As full stack developer and blogger Jordan Hewitt puts it: “If you’re not comfortable posting it on StackOverflow, don’t paste it in ChatGPT.”

Managers will need to carefully assess the risks of inputting confidential data into any generative AI assistant, consider using a local solution, and set effective guardrails to protect against these risks.

Trusting the outputs

AI is already helping professionals outside of programming, from customer support workers to marketing professionals. One profession that isn’t convinced that AI tools will help them automate key tasks just yet is the database administrator (DBA). 

For example, using the output from AI tools to tune the performance of a database would be a concern if the DBA can’t validate how the suggestions have been generated in the way they would with an existing rules-based system.

“From my experience of the hardcore DBAs, they don’t trust AI unless you show them how it works. Unless you write down the exact algorithm, they will not use it,” says Bartek Gatz, a group product manager at open-source database specialists Percona.

Gatz comments that investments in AI are currently more in the analytics space rather than in day-to-day operations. Of the AI technology in the latter, he remarks, “I don’t think that’s going to happen quite that soon.”

Venkat Ramakrishnan, VP of Engineering and Products at Pure Storage is also keen to differentiate between using AI for analytics, and for task automation. His company’s Autopilot storage monitoring engine has been built with strict guardrails in place to ensure customers must give permission for storage changes when a metric slips outside of the range, for example.

Because of this, Ramakrishnan sees AI fitting in as an assistant rather than a replacement for humans. “Your AI can assist them in running infrastructure at scale, but still give them a lot of control in what changes they want to make. It informs them on the changes that potentially could happen and assists them on answering and aiding them find the right answers. I think that is the kind of AI that’d be really successful.”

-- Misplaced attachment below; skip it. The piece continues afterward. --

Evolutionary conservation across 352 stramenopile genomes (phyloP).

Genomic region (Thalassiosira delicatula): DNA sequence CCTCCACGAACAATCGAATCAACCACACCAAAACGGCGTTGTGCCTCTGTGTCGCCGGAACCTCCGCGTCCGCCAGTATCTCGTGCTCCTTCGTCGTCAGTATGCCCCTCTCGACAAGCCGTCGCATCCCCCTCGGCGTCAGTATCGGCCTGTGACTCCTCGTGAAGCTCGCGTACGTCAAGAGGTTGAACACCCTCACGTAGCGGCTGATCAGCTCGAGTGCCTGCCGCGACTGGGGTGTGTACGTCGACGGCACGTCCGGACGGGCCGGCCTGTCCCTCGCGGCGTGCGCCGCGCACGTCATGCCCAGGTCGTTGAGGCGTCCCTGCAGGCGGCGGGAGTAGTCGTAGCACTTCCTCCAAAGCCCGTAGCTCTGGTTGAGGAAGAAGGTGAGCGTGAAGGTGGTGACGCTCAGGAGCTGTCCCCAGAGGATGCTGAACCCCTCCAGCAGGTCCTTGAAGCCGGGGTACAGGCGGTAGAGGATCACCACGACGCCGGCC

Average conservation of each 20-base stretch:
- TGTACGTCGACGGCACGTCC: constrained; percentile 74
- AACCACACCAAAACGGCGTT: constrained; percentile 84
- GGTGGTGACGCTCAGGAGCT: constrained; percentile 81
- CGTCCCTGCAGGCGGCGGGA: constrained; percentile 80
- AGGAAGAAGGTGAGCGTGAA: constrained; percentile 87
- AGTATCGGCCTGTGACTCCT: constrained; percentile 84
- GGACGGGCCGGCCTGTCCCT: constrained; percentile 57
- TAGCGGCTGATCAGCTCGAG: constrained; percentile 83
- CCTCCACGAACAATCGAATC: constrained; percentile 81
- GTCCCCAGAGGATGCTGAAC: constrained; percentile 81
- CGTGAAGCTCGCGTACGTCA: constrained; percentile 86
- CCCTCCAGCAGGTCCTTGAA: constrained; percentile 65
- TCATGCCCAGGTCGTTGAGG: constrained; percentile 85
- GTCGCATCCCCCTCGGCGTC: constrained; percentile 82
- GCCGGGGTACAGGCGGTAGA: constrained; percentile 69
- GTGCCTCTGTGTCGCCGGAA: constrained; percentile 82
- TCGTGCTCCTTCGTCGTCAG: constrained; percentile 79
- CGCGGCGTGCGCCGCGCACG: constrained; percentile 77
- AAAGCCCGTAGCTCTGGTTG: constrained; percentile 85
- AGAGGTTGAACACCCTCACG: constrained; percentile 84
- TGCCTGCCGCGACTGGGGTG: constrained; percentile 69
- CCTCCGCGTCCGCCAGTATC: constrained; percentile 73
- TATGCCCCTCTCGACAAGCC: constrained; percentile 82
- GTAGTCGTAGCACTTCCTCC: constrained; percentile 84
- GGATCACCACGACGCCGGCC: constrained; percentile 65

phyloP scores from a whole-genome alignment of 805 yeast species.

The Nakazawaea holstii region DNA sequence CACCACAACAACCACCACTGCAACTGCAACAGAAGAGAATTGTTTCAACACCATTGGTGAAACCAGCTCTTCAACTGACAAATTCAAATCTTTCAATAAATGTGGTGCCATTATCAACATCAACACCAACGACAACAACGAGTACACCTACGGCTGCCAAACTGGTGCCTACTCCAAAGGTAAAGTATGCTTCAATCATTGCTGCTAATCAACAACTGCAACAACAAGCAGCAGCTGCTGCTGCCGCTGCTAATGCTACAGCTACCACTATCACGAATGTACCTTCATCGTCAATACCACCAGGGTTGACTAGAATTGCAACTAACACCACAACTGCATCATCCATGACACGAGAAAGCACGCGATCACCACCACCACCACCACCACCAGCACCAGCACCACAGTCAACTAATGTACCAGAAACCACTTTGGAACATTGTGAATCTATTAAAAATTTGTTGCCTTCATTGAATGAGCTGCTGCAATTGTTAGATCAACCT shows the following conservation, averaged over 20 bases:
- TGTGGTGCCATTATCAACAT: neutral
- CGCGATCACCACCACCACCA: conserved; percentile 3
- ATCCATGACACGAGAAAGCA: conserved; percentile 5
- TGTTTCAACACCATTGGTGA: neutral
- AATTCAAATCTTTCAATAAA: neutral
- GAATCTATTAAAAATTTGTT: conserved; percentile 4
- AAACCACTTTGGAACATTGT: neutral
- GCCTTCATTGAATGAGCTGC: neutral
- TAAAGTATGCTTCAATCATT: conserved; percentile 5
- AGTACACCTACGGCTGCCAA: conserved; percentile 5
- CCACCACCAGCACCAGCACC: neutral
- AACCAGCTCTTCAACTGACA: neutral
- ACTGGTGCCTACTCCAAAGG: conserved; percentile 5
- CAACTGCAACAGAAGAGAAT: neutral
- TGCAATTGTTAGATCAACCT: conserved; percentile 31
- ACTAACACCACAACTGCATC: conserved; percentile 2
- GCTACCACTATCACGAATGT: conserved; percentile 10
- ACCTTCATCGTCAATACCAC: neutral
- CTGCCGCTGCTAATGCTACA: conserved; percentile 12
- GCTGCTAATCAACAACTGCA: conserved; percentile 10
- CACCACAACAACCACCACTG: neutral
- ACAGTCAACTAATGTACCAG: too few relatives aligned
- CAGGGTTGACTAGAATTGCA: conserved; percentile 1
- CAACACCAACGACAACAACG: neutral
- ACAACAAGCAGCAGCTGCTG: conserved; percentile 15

Increasing technical debt

Then there is the risk of increased technical debt being accumulated by these coding assistants. “People have talked about technical debt for a long time, and now we have a brand new credit card here that is going to allow us to accumulate technical debt in ways we were never able to do before,” Armando Solar-Lezama, a professor at the Massachusetts Institute of Technology’s Computer Science and Artificial Intelligence Laboratory told the Wall Street Journal

While fewer humans might be needed to generate the code mountain, that mountain still needs to be manintained. The danger of orphan code running on corporate systems has always been present, but the risk could increase if these coding assistants are truly unleashed onto the company codebase.

What about our jobs?

AI is finding its way into every corner of the workplace as the technology rapidly rises from a curiosity to an essential. Salesforce, for example, announced the ChatGPT App for Slack in March, swiftly followed by May’s announcement that it would be building AI natively into the user experience replete with conversation summaries and writing assistance. With Copilot on its way to Microsoft 365 (now available as an invitation-only, paid preview) AI assistants will inevitably become part of corporate life and impact managers and engineers alike.

Companies such as BT and IBM are already talking publicly about cutting thousands of jobs due to the impact of generative AI technologies on the workplace, raising questions about whether these tools are an aid to white-collar workers, or a threat. According to Microsoft’s 2023 Work Trend Index, 49% of workers have concerns about job security, with fears of job loss to AI.

That said, a whopping 70% of respondents to Microsoft’s survey would delegate work to an AI in order to reduce their workload. Unsurprisingly, Microsoft optimistically points to AI being a force to permit employees to focus on impactful work, rather than more mundane tasks.

“Employees know what’s in it for them, and the promise of relief outweighs the threat," Jared Spataro, CVP for modern work and business applications at Microsoft says.

On the other hand, a 2022 White House report into the impact of AI on the workforce worried that these technologies could expose workers to disruption by automating away both routine and non-routine tasks.

What next?

Engineering managers are clearly faced with a difficult balancing act when it comes to the promise and risk of generative AI in the workplace. 

While these technologies could usher in a new wave of productivity for their teams and customers, there is a clear need to proceed with caution while we continue to understand what these tools are capable of, and the legal and ethical ramifications of bringing them into our working lives.